It might be off, it might not, why bother? The Drude model of conductivity is so inaccurate, so lacking in good correlation with reality, that it's really a waste of time to get pedantic about exactly what the drift velocity is. Just let the big, or small, numbers wash over you in a hand waving way, 'coo, I didn't realise average electron drift velocity was ...

0

I'll just add a few additional examples of why this is important and actually taken into consideration pretty much all the time. The first is not really electronics, but actually very high-voltage electricity. There's a reason long-distance (and most importantly high power) electricity transmission networks (you know, the big huge towers carrying cables) ...

0

There are a lot of good answers here. Practical cases where wire length and xsectional area are important: Measuring very small resistances. Using 4-wire measurements removes the resistance of the wires from the measurement. When connecting solar cells and solar panels together, the resistance of the connecting tinned copper ribbons affects the ...

4

Real devices have non-trivial sample variations in their properties. Circuit designers must allow for these variations. Sample variation can overwhelm certain other considerations. Consider that commercially available resistors are offered in various tolerance ranges; 10% being one of them. If a designer chooses to employ a 1k Ohm 10% resistor in a given ...

2

You can add two more ingenious techniques for eliminating the wire resistance to the physical idea of superconductivity and circuit idea of remote sensing above. I have illustrated the written with two pictures from another source dedicated to the same subject. They show the voltage distribution along a real conductor with line resistance Rl. The first idea ...

6

How common is it to consider the resistance of a wire? Is the resistance of a wire an important consideration when doing electronics work? Does this resistance need to be factored into calculations, as would other components (such as resistors)? I see many good answers here but I want to add a few extra points not mentioned yet. Ideal circuits do not exist ...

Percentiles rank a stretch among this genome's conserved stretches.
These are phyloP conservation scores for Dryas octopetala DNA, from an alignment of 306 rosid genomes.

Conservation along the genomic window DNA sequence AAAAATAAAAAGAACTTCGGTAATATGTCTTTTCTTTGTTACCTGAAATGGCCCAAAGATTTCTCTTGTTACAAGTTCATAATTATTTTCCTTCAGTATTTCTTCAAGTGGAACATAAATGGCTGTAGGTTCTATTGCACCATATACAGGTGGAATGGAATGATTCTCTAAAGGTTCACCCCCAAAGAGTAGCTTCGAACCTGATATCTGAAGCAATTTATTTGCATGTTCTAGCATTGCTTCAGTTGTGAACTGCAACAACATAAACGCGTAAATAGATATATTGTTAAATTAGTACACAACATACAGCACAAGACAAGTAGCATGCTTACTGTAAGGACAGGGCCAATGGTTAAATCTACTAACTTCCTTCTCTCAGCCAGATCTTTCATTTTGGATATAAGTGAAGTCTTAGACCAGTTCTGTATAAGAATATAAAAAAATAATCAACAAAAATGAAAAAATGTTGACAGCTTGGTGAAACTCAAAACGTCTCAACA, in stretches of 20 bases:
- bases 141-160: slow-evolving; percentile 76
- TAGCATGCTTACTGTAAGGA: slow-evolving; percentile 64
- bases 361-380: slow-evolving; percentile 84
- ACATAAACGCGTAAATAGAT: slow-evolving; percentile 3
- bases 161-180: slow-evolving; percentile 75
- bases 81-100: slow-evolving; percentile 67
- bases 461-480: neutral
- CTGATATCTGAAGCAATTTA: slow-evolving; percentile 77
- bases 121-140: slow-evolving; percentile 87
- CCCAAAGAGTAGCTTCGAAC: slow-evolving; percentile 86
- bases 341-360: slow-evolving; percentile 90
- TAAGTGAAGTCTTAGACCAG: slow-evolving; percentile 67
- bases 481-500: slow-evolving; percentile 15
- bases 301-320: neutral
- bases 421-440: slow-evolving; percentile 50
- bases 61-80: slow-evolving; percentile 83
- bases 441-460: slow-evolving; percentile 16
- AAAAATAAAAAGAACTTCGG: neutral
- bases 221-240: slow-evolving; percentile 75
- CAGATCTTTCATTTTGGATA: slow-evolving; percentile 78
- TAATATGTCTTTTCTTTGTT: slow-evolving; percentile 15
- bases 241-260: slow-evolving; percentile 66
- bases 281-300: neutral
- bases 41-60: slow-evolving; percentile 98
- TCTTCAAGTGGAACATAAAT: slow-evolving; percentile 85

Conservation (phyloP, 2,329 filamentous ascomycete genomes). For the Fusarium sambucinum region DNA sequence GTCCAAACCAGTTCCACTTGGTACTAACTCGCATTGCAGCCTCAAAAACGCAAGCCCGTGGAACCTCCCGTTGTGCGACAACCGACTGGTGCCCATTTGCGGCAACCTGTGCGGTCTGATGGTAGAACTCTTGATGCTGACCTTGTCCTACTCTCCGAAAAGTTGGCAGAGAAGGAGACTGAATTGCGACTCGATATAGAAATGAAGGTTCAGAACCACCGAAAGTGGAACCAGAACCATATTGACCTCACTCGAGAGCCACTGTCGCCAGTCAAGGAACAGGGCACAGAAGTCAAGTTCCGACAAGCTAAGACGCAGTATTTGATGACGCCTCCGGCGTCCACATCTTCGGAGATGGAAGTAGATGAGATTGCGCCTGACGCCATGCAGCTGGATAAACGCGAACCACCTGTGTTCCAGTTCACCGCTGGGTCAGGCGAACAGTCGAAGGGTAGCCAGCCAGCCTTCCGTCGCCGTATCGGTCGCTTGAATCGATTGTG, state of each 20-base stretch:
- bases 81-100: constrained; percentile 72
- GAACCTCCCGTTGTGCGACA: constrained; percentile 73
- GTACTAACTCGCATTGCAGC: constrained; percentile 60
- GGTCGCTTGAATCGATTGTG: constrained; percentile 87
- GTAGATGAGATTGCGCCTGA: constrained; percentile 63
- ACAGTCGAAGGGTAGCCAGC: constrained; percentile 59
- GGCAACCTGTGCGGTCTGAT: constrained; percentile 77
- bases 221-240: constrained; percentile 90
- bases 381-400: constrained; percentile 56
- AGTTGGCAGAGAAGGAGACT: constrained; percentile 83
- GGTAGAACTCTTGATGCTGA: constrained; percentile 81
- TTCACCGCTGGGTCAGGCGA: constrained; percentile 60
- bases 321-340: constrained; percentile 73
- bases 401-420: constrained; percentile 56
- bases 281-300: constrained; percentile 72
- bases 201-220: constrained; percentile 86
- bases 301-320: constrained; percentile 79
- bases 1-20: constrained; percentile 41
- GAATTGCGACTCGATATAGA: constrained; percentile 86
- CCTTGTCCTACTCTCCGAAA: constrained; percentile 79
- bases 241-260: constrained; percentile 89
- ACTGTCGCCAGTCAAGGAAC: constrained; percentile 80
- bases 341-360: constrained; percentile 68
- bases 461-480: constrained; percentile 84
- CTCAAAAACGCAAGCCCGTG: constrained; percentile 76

58

Sometimes, a wire is negligible in terms of its resistance. Other times, impacts of the resistance of a wire can become significant. I'll first show the resistance of a wire, and how you can ignore it in most cases, and then show examples when its impact is significant, and finally a few applications. The Resistance of a Wire Ideally, the formula of the ...

3

In our product range we connect devices running over distances of upto 300 meters. Hence, when calculating the minimum vorlage requirement compliance for a power receiving device at the remote end. we have established a definition for the cable and we also consider it in our calculations. When there is a need for higher wattage or longer distances, the cable ...

9

The resistance of a wire, (or more generally, the interconnect) comes into play at all scales of electrical design. In commercial power distribution systems, conductor resistance causes some of the electrical power to be lost as heat. So the less resistance, the less power is loss. This is why in some limited application superconductors are being ...

7

The text is a little bit sloppy but it is basically correct. There are two concerns when choosing a wire size. First is heating in the wire. If the wire will become hot and cause a burn hazard (or fire hazard) then you must use a larger wire. For further reading use the search term "ampacity table." Second is voltage drop. This is more likely to be a ...